One consequence of the United Kingdom’s victory in securing independence from the super-state pretensions of the European Union may be to rejuvenate the EU itself.
Not that the UK, as a member state, posed an inexorable risk to the viability of the EU. Rather, Britain’s exit poses an existential question about its continuing viability: How much longer can the EU exist in its current configuration?
Already Brussels is scrambling to fill the €12 billion financial crater the UK, a third major contributor to EU coffers, leaves behind. Brussels bureaucrats are already imagining raising internal taxes and imposing external tariffs to meet their expenses.
Meanwhile, the “Frugals” (principally Denmark and the Netherlands) refuse to fork over more toward EU upkeep. Says one official, “No chance.”
How, then, can Brexit possibly be the EU’s savior? The UK’s exit gives every appearance of being the death-knell of the Continental project.
Therein lies the paradox. For Brexit not only dramatically upended the status quo in Britain, but it may also have the same effect on Brussels.
Hungary’s Prime Minister Viktor Orbán for one, leans toward greater freedom for his country. Although Orbán is not currently contemplating “Hungrexit,” he is intent on crafting a “Visegrád” bloc within the EU — Poland, Slovakia, the Czech Republic, and Hungary — to counterbalance Brussels’ centripetal forces.
Remaining EU-27 countries, enjoying conservative economic constituents, will put pressure on the center to cut back and not to expand.
Nor can one ignore the impact of Brexit upon the EU’s beleaguered citizenry. France’s “yellow jacket” movement, Italy’s northern independence enclaves, and Spain’s secessionist movements in the Basque regions all bear witness to a rising discontent with the EU mission and disgruntlement, even anger, with an increasingly ineffectual political class.
Nor is such unrest isolated. Pockets of resistance are on the rise all over the Continent. Stagnant unemployment, unchecked immigration, and sclerotic economic growth fuel popular reaction. Dismissed darkly as “resurgent” nationalism, naysayers are blind to the benefits of energized “empowerment.”
Such empowerment is no less evident in America. The earlier “Tea Party” movement and now Donald Trump’s “deplorables” merely bide their time. And there is no time like a presidential election year to galvanize action. The year 2020 is that time.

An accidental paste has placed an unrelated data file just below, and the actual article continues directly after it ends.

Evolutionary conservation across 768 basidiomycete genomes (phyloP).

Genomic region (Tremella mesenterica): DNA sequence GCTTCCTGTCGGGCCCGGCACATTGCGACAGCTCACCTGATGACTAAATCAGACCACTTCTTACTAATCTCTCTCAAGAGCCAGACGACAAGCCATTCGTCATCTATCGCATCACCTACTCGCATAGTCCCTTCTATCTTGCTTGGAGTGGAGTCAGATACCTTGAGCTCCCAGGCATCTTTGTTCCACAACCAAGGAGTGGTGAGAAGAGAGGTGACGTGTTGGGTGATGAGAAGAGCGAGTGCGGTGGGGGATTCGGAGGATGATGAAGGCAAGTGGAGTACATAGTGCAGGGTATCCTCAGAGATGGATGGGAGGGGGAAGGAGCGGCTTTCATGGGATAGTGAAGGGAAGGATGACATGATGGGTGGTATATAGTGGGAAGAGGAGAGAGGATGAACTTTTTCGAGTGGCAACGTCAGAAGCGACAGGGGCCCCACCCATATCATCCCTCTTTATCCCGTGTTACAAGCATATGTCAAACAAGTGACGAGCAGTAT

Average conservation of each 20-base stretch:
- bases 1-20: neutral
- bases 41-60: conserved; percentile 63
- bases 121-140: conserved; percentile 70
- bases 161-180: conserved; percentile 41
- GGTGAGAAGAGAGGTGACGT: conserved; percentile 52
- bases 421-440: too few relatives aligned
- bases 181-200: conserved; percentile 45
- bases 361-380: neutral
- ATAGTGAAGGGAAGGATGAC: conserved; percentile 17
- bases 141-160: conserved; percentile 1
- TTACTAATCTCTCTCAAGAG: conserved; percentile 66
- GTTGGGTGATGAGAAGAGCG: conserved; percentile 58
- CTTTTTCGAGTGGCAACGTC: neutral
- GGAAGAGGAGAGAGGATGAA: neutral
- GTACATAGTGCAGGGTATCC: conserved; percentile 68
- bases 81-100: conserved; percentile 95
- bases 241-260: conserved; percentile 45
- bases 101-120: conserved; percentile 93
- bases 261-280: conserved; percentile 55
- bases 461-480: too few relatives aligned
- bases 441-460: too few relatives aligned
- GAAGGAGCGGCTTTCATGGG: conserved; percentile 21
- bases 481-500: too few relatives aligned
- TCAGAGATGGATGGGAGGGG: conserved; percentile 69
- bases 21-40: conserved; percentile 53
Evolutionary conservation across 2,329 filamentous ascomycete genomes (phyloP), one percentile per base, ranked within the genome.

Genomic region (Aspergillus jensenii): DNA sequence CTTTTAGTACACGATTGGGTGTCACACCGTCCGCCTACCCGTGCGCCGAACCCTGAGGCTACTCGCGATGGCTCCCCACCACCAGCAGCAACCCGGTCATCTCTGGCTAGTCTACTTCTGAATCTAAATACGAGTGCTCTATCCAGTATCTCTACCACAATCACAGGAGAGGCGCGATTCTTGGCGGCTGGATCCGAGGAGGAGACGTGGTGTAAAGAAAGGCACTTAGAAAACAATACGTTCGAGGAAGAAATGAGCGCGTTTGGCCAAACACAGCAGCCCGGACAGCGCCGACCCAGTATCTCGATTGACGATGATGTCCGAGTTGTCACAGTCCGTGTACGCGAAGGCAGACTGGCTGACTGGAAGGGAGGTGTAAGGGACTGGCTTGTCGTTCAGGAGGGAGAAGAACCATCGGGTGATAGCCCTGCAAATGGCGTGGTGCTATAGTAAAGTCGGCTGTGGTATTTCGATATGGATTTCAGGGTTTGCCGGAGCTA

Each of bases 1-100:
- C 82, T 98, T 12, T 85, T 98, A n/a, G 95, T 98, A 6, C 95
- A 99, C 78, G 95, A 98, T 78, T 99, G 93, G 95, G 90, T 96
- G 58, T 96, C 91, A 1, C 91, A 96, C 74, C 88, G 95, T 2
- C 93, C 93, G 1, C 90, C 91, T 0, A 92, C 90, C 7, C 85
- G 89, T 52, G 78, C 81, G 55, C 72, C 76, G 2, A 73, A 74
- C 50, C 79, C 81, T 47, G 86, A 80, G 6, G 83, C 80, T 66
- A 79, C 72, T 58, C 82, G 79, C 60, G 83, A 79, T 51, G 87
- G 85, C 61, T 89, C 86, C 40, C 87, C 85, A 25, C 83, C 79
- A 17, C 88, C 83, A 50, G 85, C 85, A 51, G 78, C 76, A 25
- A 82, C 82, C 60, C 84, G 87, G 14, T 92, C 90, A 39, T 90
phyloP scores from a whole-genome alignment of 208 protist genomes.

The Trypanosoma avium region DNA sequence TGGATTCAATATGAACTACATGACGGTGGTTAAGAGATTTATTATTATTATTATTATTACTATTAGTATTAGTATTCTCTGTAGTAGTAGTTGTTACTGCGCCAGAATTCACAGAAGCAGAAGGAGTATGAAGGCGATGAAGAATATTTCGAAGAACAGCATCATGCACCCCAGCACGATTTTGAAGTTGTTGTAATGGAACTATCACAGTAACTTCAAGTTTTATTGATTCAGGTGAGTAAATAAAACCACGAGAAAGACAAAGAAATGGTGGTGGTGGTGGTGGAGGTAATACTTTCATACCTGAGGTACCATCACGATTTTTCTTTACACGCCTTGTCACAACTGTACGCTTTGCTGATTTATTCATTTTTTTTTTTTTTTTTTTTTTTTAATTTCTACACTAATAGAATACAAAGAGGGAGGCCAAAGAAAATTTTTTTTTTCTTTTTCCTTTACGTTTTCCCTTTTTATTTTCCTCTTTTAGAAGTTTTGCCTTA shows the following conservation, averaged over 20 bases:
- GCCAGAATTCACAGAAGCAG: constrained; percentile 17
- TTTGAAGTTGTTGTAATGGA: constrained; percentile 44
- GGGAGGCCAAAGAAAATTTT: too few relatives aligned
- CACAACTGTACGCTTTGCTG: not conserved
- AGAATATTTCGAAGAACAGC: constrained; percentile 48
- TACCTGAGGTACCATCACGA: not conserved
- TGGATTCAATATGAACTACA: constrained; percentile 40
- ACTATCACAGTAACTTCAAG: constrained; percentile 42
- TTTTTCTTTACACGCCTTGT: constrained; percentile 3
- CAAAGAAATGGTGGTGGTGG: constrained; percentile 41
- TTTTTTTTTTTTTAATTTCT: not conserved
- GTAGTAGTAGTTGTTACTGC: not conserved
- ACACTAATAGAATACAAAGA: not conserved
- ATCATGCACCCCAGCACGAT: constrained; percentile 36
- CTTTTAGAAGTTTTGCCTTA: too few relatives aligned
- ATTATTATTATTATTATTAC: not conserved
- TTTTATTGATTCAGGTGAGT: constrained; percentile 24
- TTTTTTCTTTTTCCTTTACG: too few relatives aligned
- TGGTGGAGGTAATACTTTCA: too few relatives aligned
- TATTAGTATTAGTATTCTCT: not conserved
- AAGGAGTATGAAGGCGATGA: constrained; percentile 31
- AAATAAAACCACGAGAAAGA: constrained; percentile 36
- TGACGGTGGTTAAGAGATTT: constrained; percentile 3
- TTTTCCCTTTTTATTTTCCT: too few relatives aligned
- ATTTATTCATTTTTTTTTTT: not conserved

The game is already afoot. The British government has told Brussels it wants to see significant progress made toward a UK–EU trade deal within three months; otherwise, Britain will subtly shift focus to preparing for a “clean break” and trading according to World Trade Organization (WTO) rules.
On that front, UK trade minister Liz Truss signals Britain wishes to see the WTO itself implement tariff and subsidy reforms. The aim is to shift the WTO toward more liberalized trade. “The more we allow people to shape their own lives, remove barriers to enterprise within and between nations, and allow human ingenuity to flourish,” Truss told the world body, “the more rewards we all reap.”
And, despite its own mixed message à la China, the Trump administration shares British aims for the WTO.
Still, there remain bumps on the road for Brexit. The Tory government’s sluggishness in devolving power back to the people from Westminster will not go unchallenged. Worse, Prime Minister Boris Johnson’s explosion of wasteful expenditure on environment, energy, and infrastructure projects faces growing resistance from electors who returned him to Downing Street. Johnson would be foolish and short-sighted to shuffle them off.
EU officials, unsurprisingly, are oblivious to populist outrage. “More than ever, we need Europe,” French president Emmanuel Macron insists, saying it would be a grave mistake to believe the future of France “could be built on less Europe.”
So Europe enters a critical time. For Johnson, the basis for British economic global success is unleashing enterprising initiative, unfettering its entrepreneurs from red tape and punitive taxation. For the EU, it’s diverting from the engrained statist mindset and accommodating, instead, the national aspirations of member countries.
As for America, a Democratic party, led either by Vice President Biden or Sen. Sanders, sadly echoes the hollow EU model, forsaking inspiration from Britain’s steps toward independence. Fortunately, that route lies open to President Trump. His legacy would be assured were he to follow his (inchoate) instincts toward minimal government and sound money and lay claim to the popular revolution that brought him to power.
Receiving word of Horatio Nelson’s victory at Trafalgar, William Pitt the Younger exclaimed, “Let us hope that England, having saved herself by her energy, may save Europe by her example.” If an Anglo-American alliance can bring political and economic reforms to their own countries, resulting in more individual responsibility and less state intervention, is it possible that Brexit can not only free the United Kingdom but liberate the European Union, too?
Stephen MacLean, a freelancer based in Nova Scotia, writes the Brexit Diary for the New York Sun.
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